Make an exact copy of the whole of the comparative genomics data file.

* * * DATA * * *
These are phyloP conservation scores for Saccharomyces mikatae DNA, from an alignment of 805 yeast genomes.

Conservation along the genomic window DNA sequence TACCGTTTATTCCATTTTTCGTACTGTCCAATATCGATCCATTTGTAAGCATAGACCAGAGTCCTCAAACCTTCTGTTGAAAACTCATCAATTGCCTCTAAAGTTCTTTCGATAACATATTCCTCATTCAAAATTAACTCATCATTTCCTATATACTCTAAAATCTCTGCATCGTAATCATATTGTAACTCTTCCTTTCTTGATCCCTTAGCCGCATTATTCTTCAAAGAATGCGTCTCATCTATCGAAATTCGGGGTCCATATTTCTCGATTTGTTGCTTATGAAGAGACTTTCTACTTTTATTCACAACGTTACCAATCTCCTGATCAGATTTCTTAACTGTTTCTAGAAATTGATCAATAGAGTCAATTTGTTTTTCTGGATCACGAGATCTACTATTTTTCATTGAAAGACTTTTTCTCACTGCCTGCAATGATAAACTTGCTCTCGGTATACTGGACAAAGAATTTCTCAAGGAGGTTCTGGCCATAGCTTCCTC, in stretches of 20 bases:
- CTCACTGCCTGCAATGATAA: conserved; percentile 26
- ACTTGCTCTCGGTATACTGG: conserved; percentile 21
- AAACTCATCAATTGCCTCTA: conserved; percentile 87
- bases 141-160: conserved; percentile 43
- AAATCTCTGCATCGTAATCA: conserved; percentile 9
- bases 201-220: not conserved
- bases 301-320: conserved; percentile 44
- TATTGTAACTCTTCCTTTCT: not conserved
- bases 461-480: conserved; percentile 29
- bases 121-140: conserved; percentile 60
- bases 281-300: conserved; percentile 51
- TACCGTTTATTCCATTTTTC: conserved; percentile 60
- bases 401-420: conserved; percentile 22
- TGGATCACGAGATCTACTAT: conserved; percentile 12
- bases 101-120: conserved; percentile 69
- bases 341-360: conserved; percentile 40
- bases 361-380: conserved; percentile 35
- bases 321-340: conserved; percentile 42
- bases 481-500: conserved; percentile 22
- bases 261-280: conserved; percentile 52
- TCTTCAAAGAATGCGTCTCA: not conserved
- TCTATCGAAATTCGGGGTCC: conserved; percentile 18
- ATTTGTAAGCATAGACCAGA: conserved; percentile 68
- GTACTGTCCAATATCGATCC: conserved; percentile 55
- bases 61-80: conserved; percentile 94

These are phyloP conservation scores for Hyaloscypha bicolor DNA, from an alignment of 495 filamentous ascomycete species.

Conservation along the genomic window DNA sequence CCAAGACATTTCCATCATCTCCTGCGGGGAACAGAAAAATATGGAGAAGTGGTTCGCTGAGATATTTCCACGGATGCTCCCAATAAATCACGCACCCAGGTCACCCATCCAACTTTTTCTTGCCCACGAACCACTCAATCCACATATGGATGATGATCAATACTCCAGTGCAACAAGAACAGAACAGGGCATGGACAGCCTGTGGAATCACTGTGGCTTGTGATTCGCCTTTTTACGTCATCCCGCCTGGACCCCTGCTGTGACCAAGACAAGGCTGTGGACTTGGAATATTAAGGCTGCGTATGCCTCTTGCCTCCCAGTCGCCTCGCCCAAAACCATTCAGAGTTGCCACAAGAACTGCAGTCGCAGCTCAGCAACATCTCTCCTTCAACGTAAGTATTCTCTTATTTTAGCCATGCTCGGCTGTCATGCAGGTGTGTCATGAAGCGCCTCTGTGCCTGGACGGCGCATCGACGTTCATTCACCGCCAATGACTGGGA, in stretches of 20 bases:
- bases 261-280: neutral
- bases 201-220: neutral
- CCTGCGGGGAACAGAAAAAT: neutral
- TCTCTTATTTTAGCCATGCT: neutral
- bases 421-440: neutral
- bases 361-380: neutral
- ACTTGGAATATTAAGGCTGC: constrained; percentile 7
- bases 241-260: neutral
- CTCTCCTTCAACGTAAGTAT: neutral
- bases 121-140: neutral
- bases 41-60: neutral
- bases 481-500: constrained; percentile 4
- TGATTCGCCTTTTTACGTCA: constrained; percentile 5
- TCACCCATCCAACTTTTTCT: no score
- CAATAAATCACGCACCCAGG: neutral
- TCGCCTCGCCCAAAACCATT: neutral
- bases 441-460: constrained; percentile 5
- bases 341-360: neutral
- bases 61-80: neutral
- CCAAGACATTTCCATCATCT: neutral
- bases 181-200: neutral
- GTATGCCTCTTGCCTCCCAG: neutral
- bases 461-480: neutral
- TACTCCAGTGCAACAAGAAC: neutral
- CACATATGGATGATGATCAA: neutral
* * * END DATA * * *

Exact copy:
These are phyloP conservation scores for Saccharomyces mikatae DNA, from an alignment of 805 yeast genomes.

Conservation along the genomic window DNA sequence TACCGTTTATTCCATTTTTCGTACTGTCCAATATCGATCCATTTGTAAGCATAGACCAGAGTCCTCAAACCTTCTGTTGAAAACTCATCAATTGCCTCTAAAGTTCTTTCGATAACATATTCCTCATTCAAAATTAACTCATCATTTCCTATATACTCTAAAATCTCTGCATCGTAATCATATTGTAACTCTTCCTTTCTTGATCCCTTAGCCGCATTATTCTTCAAAGAATGCGTCTCATCTATCGAAATTCGGGGTCCATATTTCTCGATTTGTTGCTTATGAAGAGACTTTCTACTTTTATTCACAACGTTACCAATCTCCTGATCAGATTTCTTAACTGTTTCTAGAAATTGATCAATAGAGTCAATTTGTTTTTCTGGATCACGAGATCTACTATTTTTCATTGAAAGACTTTTTCTCACTGCCTGCAATGATAAACTTGCTCTCGGTATACTGGACAAAGAATTTCTCAAGGAGGTTCTGGCCATAGCTTCCTC, in stretches of 20 bases:
- CTCACTGCCTGCAATGATAA: conserved; percentile 26
- ACTTGCTCTCGGTATACTGG: conserved; percentile 21
- AAACTCATCAATTGCCTCTA: conserved; percentile 87
- bases 141-160: conserved; percentile 43
- AAATCTCTGCATCGTAATCA: conserved; percentile 9
- bases 201-220: not conserved
- bases 301-320: conserved; percentile 44
- TATTGTAACTCTTCCTTTCT: not conserved
- bases 461-480: conserved; percentile 29
- bases 121-140: conserved; percentile 60
- bases 281-300: conserved; percentile 51
- TACCGTTTATTCCATTTTTC: conserved; percentile 60
- bases 401-420: conserved; percentile 22
- TGGATCACGAGATCTACTAT: conserved; percentile 12
- bases 101-120: conserved; percentile 69
- bases 341-360: conserved; percentile 40
- bases 361-380: conserved; percentile 35
- bases 321-340: conserved; percentile 42
- bases 481-500: conserved; percentile 22
- bases 261-280: conserved; percentile 52
- TCTTCAAAGAATGCGTCTCA: not conserved
- TCTATCGAAATTCGGGGTCC: conserved; percentile 18
- ATTTGTAAGCATAGACCAGA: conserved; percentile 68
- GTACTGTCCAATATCGATCC: conserved; percentile 55
- bases 61-80: conserved; percentile 94

These are phyloP conservation scores for Hyaloscypha bicolor DNA, from an alignment of 495 filamentous ascomycete species.

Conservation along the genomic window DNA sequence CCAAGACATTTCCATCATCTCCTGCGGGGAACAGAAAAATATGGAGAAGTGGTTCGCTGAGATATTTCCACGGATGCTCCCAATAAATCACGCACCCAGGTCACCCATCCAACTTTTTCTTGCCCACGAACCACTCAATCCACATATGGATGATGATCAATACTCCAGTGCAACAAGAACAGAACAGGGCATGGACAGCCTGTGGAATCACTGTGGCTTGTGATTCGCCTTTTTACGTCATCCCGCCTGGACCCCTGCTGTGACCAAGACAAGGCTGTGGACTTGGAATATTAAGGCTGCGTATGCCTCTTGCCTCCCAGTCGCCTCGCCCAAAACCATTCAGAGTTGCCACAAGAACTGCAGTCGCAGCTCAGCAACATCTCTCCTTCAACGTAAGTATTCTCTTATTTTAGCCATGCTCGGCTGTCATGCAGGTGTGTCATGAAGCGCCTCTGTGCCTGGACGGCGCATCGACGTTCATTCACCGCCAATGACTGGGA, in stretches of 20 bases:
- bases 261-280: neutral
- bases 201-220: neutral
- CCTGCGGGGAACAGAAAAAT: neutral
- TCTCTTATTTTAGCCATGCT: neutral
- bases 421-440: neutral
- bases 361-380: neutral
- ACTTGGAATATTAAGGCTGC: constrained; percentile 7
- bases 241-260: neutral
- CTCTCCTTCAACGTAAGTAT: neutral
- bases 121-140: neutral
- bases 41-60: neutral
- bases 481-500: constrained; percentile 4
- TGATTCGCCTTTTTACGTCA: constrained; percentile 5
- TCACCCATCCAACTTTTTCT: no score
- CAATAAATCACGCACCCAGG: neutral
- TCGCCTCGCCCAAAACCATT: neutral
- bases 441-460: constrained; percentile 5
- bases 341-360: neutral
- bases 61-80: neutral
- CCAAGACATTTCCATCATCT: neutral
- bases 181-200: neutral
- GTATGCCTCTTGCCTCCCAG: neutral
- bases 461-480: neutral
- TACTCCAGTGCAACAAGAAC: neutral
- CACATATGGATGATGATCAA: neutral